Pax Romana: Good Times, Remembered

Giuseppe Becchetti's drawing of the Roman Forum. (1893) colorized, via Dan's Roman History, Facebook, used w/o permission.
Giuseppe Becchetti’s “The Roman Forum”. (1893) Colorized.

“…the glory that was Greece,
And the grandeur that was Rome….”
(“To Helen,” Edgar Allen Poe (1845) via Wikipedia)

I don’t yearn for ‘the good old days’ of my youth, or for more remote golden ages.

My memory’s too good, and I’ve studied history. On the other hand, some bygone eras really were comparatively good times.

The best of the lot, arguably, was the Pax Romana. That’s what I’ll be talking about today.

Two Centuries of Good Times

Walter Crane's Map of the British Empire. (1886) Map of the British Empire, via Wikimedia Commons, used w/o permission.The Pax Romana isn’t front and center on the nightly news or in headlines.

But in academic circles it’s been a big deal, off and on.

It’s been enough of a big deal for folks to have rung changes on the name for other peaceful eras: real, alleged or attempted:

  • Pax
    • Americana
    • Britannica
    • Europaea
    • Hispanica
    • Khazarica
    • Mafiosa
    • Mongolica
    • Ottomana
    • Sinica
    • Sovietica
    • Syriana

Some of those I’d heard about before starting this thing, others were new to me.

All those “Pax Somethings” raise a question: why is the Pax Romana such a big deal?

And why, a millennia and a half after it crumbled, does the Roman Empire still take up such a big chunk of my culture’s historical and legendary landscape?

For one thing, many Roman records survived. And Romans were — colorful. Stories told about them were, anyway.

Plus, although it wasn’t a perfectly perfect golden age, the Pax Romana really was two centuries of reasonably good times.

Folks living in the Roman Empire could, for the most part, live peaceful, prosperous lives. Everybody wasn’t in the top five percent, of course. But it was good times.

Certainly better than what came before and after.1

The Roman Republic, Julius Caesar and Defenders of the Status Quo

Agnete's photo: 'Grabstein einer römischen Familie aus den Vatikanischen Museen' / 'Tombstone of a Roman family from the Vatican Museums. (October 19, 2009) via Wikipedia, used w/o permission.
Agnete’s photo: a Roman family’s tombstone, in the Vatican Museums.

Cesare Maccari's 'Cicerone denuncia Catilina' 'Cicero Denounces Catiline.' (1889)The Roman Republic looked good on paper.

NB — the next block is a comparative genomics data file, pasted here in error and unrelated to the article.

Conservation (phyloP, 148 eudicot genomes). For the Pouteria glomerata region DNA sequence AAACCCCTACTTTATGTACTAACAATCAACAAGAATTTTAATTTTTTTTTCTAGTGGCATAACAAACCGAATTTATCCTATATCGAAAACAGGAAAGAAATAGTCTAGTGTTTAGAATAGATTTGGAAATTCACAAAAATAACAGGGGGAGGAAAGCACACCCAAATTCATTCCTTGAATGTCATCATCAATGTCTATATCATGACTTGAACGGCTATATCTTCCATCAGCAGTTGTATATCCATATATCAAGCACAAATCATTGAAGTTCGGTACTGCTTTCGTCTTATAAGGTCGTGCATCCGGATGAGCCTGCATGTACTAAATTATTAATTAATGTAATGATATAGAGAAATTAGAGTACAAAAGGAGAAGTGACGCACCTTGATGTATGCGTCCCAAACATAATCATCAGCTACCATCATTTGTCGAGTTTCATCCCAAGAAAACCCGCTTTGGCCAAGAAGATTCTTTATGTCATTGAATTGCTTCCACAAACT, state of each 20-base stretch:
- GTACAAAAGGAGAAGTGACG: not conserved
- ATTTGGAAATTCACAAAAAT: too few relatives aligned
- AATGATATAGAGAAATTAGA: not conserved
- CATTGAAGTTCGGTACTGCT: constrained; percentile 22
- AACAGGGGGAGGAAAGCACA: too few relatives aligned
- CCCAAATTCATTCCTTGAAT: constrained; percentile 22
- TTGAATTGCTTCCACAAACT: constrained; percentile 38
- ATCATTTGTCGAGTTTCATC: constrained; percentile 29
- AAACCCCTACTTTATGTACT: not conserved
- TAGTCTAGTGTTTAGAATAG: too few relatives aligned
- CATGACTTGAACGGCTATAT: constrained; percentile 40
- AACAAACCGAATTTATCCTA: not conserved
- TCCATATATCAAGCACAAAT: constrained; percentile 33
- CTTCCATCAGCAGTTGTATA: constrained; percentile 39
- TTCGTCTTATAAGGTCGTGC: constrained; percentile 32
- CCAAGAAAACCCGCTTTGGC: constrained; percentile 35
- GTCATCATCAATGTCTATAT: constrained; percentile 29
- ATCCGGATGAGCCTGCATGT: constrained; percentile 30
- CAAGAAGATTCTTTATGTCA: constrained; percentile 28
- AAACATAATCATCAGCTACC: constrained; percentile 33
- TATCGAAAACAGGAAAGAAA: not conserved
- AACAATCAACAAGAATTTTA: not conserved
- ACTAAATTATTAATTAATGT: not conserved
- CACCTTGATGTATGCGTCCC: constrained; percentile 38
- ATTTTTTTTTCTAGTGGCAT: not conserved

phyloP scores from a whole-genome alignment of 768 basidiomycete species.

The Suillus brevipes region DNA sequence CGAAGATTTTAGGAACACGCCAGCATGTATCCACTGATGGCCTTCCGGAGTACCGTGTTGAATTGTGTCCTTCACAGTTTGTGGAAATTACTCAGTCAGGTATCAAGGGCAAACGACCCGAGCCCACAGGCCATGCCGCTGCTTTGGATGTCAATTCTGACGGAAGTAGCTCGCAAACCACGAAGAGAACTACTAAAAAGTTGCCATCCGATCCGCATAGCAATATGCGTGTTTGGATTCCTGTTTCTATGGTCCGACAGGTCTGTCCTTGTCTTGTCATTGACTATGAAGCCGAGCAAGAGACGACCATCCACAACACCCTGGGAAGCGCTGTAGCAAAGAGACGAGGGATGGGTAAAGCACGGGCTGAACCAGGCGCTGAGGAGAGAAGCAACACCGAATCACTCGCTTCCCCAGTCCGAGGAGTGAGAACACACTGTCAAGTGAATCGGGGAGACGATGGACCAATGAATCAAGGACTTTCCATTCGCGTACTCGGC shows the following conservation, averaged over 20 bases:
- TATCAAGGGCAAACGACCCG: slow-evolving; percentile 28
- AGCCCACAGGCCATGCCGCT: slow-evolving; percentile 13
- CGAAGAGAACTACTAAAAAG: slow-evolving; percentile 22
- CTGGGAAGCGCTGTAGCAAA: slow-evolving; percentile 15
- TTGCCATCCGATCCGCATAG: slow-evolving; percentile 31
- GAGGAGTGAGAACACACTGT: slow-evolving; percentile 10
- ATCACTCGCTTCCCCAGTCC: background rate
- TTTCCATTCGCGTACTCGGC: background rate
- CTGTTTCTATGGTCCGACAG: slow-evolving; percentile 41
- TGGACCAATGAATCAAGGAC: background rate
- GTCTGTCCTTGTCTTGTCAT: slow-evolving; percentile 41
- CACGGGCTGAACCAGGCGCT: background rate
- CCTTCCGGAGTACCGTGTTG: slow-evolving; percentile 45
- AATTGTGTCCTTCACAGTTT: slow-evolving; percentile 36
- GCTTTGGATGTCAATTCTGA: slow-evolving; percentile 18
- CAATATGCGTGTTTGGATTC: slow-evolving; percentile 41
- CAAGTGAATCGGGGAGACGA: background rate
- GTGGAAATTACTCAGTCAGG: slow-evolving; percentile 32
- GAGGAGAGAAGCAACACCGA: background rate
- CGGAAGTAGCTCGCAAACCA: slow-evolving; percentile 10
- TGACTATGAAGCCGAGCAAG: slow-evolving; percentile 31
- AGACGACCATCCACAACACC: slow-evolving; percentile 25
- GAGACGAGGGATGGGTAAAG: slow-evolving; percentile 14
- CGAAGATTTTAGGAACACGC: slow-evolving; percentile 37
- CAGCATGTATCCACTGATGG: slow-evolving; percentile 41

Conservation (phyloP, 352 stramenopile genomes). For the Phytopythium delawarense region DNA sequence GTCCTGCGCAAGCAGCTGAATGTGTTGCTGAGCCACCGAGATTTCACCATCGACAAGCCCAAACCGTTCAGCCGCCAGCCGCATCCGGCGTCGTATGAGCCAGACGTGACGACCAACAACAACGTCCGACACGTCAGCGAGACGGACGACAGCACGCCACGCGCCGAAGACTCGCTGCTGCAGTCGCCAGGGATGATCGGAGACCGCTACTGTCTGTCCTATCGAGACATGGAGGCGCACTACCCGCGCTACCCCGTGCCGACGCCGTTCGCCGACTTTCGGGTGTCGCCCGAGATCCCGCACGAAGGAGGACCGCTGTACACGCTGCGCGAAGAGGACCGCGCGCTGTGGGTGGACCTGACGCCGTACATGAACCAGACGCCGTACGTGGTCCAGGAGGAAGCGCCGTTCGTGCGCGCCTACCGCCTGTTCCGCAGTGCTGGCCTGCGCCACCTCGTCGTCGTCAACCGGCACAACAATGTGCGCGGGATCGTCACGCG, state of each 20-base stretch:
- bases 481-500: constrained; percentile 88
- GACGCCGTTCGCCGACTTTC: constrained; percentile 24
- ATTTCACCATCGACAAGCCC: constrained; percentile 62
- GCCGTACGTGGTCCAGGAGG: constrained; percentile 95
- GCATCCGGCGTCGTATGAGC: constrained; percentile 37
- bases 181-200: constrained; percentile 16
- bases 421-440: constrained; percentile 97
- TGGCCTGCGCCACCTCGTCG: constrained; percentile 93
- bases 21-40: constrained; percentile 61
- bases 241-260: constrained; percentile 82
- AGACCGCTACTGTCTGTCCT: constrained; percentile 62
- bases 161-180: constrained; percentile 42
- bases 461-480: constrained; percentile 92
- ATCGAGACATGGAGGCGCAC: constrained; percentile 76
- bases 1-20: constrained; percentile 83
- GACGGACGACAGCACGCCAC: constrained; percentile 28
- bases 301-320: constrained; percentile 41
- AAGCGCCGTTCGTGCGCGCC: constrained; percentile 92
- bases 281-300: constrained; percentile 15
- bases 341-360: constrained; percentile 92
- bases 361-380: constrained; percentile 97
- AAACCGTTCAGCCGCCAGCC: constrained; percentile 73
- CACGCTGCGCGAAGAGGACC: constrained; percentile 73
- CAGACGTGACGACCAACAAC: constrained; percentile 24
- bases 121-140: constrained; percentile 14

That it lasted five centuries may be more a credit to the non-political virtues of Romans than to their Senate.

Let’s put it this way: Roman politics made the American version look good.

Then infighting and backstabbing — figurative and literal — gave Julius Caesar the excuse he needed to usurp the rightful rule of the Senate. Or inspired him to oppose corruption and injustice. Or maybe a bit of both. Take your pick.

Either way, he upset Rome’s applecarts. A great many grass-roots folks liked his reforms, which included extending Roman citizenship to non-Latins.

Meanwhile, a committee of serious-minded Senators were aghast at Caesar’s threat to tradition and the Senatorial way — and their grip on Rome’s wealth.

Jean-Léon Gérôme's 'The Death of Caesar.' (ca. 1859-1867) via Wikipedia, used w/o permission.So they dry-gulched Julius Caesar, saving the Roman Republic from the clutches of a would-be dictator. From their viewpoint.

They saved the Republic, all right.

With Julius Caesar dead, the powers that be went back to business as usual.

Nearly two decades and the Last War of the Roman Republic later, Octavian got himself renamed Augustus; and began sorting out the Republic’s mess.2

That was the start of the Pax Romana.

Comparative Peace and Prosperity: Not Perfect, But Not Bad

Reed College's photo: Ara Pacis Augustae, with a color projection suggesting the original colors. (2010)
Reed College’s Ara Pacis Augustae, showing an approximation of the original colors.

I’ll grant that Seneca’s “Romanae pacis” was partly a mix of propaganda, politics and public relations. Which I’ll also grant could be seen as three labels for one thing. So was the Ara Pacis Augustae, Altar of Augustan Peace.

Anyway, the Pax Romana wasn’t perfect. But after centuries of Senatorial mismanagement, blundering, corruption and civil wars, I’d be surprised if many folks in Roman territory weren’t glad to have someone competent running the show.

Emperors like Augustus made a point of letting the Senate and Senators maintain the polite fiction of speaking for the people of Rome. SPQR, Roman politics and all that are barrels of worms I’ll set aside for another time.